In Colorado, most businesses with 1 or more full- or part-time employees are required to purchase workers’ compensation insurance. If you’re an independent contractor and you have no one working for you (other than yourself), you are not required to purchase workers’ compensation insurance.
Legal options for injured independent contractors
Depending on the circumstances of your injury, you may be able to file a personal injury lawsuit against the company you’re working for or a third party, such as the manufacturer of a defective part or a driver involved in an accident. In either case, you’ll need to prove the other party was negligent in order to recover compensation.
If your lawsuit is successful, you may be able to recover compensation for medical expenses and lost wages while you’re unable to work, as well as nonmonetary expenses, like pain and suffering and emotional distress, which are not available through a workers’ comp claim.
An experienced personal injury attorney can help you decide which parties may be liable in your case.
What should I do if I’m injured on the job as an independent contractor?
To be potentially eligible for compensation, independent contractors should follow specific procedures after sustaining a workplace injury:
- Document the accident. Take photos of the scene and get witness statements if anyone was present at the time of the accident. This evidence could be crucial to proving a future claim, whether it be workers’ comp or personal injury.
- Obtain medical care. It’s crucial for the injured contractor to promptly seek medical attention to prevent the injury from worsening. Medical documentation will also establish the connection between the injury and the work-related incident.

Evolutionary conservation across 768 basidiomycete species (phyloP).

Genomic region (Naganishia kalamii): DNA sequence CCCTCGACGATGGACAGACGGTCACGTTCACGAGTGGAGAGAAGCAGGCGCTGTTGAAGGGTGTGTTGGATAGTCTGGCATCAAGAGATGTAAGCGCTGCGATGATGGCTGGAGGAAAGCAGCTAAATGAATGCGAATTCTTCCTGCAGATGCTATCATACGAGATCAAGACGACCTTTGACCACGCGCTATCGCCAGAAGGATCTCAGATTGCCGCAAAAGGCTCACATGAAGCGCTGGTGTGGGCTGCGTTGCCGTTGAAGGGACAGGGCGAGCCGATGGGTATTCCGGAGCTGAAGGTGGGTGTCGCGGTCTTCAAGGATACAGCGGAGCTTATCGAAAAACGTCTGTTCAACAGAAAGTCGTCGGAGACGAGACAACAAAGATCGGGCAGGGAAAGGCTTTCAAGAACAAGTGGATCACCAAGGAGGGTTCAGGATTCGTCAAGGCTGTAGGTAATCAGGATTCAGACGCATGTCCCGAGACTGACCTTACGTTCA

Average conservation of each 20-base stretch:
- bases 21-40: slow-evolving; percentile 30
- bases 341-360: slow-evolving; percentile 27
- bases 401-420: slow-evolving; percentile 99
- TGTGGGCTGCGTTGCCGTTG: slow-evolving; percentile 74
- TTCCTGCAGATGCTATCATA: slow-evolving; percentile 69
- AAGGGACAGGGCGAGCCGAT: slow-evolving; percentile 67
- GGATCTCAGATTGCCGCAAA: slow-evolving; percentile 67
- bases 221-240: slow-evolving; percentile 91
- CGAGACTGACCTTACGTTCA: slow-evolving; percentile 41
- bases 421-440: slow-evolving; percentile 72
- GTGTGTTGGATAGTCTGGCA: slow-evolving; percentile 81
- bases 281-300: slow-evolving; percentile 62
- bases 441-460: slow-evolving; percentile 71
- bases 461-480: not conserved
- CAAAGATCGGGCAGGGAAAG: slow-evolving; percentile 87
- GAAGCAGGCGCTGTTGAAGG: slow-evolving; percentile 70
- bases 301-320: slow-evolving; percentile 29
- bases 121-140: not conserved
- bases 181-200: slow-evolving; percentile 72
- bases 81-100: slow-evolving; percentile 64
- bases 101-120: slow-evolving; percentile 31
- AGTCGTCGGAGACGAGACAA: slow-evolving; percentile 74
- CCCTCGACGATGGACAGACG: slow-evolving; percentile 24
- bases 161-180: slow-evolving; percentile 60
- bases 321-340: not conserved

- Report the injury. Workers must report the injury to the company they’re working for. Notifying the company within 4 days ensures the possibility of receiving workers’ compensation if it is later determined that the contractor was misclassified.
- Maintain documentation. Keeping records of all receipts, bills, pay stubs, invoices, income statements, and related medical documents is essential. These records will help document lost income if the contractor needs time off to recover from their injury.
- Consult an attorney. Independent contractors should seek the advice of a workers’ compensation attorney who can assess their eligibility for workers’ compensation benefits and provide guidance on other legal options available to them.
What should I do if I think I’ve been misclassified as an independent contractor?
As of 2009, Colorado adopted the Misclassification of Employees as Independent Contractors Act. The legislation is designed to assist workers who may have been wrongly classified by employers.
Workers who believe they’ve been misclassified as independent contractors can file a complaint with the Colorado Department of Labor and Employment’s Division of Employment and Training. Within 30 days of filing a complaint, the Division will determine whether an investigation is necessary.
Employers involved in the complaint must cooperate with investigators and provide all of the requested information. Guilty employers must pay their misclassified workers back taxes and interest. They may also be obligated to provide injured employees with appropriate workers’ compensation benefits.
For the best chance of success, contact an experienced workers’ compensation attorney to help you with the process.
Consult a Colorado work injury attorney
If you’ve been injured on the job in Denver as an independent contractor or as a worker who believes you’ve been misclassified as an independent contractor, you need an experienced work injury attorney who understands the laws in Colorado and can fight to get you the compensation you deserve.
At The Babcock Law Firm, our attorneys are committed to helping injured Coloradans get maximum compensation after an on-the-job injury. Let us handle the negotiations with your employer and their insurance company so you can focus on healing.
Contact us today for a free consultation of your case.